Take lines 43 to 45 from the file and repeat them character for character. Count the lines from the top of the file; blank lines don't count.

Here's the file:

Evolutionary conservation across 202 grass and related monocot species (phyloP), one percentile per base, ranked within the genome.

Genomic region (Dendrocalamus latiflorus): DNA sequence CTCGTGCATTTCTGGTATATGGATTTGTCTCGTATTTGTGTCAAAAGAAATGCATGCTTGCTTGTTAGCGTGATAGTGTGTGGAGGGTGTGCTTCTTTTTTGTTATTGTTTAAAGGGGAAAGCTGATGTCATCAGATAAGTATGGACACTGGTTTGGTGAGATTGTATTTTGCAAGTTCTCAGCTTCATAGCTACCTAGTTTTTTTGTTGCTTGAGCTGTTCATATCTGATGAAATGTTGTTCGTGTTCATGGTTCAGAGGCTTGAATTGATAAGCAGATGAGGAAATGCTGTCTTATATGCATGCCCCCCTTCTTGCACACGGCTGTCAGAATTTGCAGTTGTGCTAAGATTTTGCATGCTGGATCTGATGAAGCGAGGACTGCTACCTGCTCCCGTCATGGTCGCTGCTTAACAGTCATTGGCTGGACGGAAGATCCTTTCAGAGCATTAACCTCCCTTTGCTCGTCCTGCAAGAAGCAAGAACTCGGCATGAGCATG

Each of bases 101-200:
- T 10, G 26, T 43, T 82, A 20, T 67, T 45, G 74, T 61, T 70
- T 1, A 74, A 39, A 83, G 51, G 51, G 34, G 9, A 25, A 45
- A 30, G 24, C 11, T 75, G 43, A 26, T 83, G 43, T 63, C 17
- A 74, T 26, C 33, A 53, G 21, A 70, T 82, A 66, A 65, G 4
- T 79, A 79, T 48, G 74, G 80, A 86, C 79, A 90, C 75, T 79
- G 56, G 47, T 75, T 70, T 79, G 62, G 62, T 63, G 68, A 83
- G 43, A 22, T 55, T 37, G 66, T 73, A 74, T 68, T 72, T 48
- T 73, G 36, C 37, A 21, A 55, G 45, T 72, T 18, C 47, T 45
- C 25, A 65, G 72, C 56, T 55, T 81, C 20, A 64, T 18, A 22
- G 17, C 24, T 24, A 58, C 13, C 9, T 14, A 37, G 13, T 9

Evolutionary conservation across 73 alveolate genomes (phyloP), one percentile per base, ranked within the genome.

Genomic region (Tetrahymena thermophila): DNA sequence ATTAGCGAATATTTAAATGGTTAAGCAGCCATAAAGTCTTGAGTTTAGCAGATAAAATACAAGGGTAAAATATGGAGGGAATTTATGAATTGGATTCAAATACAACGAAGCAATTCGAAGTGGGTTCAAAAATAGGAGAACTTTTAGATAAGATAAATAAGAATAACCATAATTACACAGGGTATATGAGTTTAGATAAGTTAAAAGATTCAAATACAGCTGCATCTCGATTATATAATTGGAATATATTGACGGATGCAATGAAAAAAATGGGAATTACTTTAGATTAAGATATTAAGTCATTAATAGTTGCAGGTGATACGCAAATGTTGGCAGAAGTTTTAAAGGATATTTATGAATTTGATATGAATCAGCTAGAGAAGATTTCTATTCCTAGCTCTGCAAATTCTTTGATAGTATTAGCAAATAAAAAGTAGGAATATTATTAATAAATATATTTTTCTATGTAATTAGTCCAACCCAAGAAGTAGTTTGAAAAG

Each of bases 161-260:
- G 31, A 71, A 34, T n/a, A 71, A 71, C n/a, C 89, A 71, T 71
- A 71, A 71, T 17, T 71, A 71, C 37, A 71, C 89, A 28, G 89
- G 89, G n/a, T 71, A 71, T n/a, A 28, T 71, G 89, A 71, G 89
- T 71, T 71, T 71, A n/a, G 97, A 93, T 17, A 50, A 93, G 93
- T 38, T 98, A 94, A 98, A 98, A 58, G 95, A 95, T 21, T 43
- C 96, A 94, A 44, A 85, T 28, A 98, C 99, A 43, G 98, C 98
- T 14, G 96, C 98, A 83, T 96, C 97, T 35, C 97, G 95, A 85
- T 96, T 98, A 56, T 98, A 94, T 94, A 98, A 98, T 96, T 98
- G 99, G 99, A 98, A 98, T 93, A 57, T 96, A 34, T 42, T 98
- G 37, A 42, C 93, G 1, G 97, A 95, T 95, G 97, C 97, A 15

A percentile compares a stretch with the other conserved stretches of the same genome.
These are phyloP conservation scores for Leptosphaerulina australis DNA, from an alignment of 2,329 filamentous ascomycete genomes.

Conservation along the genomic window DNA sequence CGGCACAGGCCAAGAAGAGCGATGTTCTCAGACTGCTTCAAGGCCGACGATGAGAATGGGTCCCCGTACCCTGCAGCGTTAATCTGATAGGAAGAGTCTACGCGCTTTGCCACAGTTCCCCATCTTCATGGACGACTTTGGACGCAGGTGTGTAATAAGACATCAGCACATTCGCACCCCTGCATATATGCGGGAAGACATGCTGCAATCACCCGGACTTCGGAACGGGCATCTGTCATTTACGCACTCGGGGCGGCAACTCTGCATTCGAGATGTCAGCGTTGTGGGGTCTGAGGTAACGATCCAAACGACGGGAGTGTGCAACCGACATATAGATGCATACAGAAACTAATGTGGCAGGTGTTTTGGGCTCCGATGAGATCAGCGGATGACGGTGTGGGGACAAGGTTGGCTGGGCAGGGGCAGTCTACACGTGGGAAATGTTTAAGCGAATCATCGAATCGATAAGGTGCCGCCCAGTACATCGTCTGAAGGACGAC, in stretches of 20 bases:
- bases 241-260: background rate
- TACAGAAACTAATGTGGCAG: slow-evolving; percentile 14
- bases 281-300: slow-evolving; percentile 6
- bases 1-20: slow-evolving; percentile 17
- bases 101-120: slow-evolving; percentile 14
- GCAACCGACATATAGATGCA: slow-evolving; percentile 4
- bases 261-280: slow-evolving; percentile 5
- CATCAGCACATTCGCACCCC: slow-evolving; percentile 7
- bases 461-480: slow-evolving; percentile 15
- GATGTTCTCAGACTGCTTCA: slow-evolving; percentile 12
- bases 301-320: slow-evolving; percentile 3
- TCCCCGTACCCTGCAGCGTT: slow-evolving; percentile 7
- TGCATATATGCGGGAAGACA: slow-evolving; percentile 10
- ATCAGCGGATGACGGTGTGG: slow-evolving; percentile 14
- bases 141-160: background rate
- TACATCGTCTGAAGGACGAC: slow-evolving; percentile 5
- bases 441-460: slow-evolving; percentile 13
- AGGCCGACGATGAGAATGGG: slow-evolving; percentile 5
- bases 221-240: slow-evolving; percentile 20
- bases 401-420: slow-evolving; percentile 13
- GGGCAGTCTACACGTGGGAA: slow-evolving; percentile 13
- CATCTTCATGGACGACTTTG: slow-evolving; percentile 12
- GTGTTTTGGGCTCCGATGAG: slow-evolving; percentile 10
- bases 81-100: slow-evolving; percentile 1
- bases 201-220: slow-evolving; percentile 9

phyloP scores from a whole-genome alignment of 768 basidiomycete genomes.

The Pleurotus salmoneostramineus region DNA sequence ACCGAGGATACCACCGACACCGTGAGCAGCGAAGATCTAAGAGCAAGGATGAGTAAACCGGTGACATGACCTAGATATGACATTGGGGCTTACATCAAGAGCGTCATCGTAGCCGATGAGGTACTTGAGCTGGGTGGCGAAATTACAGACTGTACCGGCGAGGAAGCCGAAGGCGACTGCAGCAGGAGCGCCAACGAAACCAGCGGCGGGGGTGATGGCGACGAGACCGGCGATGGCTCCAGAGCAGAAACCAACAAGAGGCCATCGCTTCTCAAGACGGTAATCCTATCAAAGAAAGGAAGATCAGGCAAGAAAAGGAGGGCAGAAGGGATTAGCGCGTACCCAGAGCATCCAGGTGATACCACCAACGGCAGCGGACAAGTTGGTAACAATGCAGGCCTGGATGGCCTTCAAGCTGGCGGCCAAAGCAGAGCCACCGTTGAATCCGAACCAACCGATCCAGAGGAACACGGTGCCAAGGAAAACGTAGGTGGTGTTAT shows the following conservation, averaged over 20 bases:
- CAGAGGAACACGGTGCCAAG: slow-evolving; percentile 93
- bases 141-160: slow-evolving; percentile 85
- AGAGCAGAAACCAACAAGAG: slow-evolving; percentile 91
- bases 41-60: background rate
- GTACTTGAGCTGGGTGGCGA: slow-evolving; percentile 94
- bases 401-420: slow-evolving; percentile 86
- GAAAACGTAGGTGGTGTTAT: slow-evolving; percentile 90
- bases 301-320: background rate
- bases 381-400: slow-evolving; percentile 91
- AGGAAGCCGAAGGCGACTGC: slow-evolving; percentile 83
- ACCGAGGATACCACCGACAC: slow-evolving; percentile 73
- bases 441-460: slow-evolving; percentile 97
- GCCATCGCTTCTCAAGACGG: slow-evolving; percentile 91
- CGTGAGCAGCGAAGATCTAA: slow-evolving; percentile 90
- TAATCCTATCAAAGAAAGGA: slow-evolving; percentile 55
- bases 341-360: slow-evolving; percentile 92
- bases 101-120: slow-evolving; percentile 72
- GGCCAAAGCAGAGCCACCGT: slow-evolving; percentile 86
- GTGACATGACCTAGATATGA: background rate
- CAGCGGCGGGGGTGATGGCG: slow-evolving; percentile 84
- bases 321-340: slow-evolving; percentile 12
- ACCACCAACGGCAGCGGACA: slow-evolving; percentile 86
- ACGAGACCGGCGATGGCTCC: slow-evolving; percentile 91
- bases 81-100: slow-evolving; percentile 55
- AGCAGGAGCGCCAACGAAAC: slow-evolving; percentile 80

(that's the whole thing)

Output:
- ATCAGCGGATGACGGTGTGG: slow-evolving; percentile 14
- bases 141-160: background rate
- TACATCGTCTGAAGGACGAC: slow-evolving; percentile 5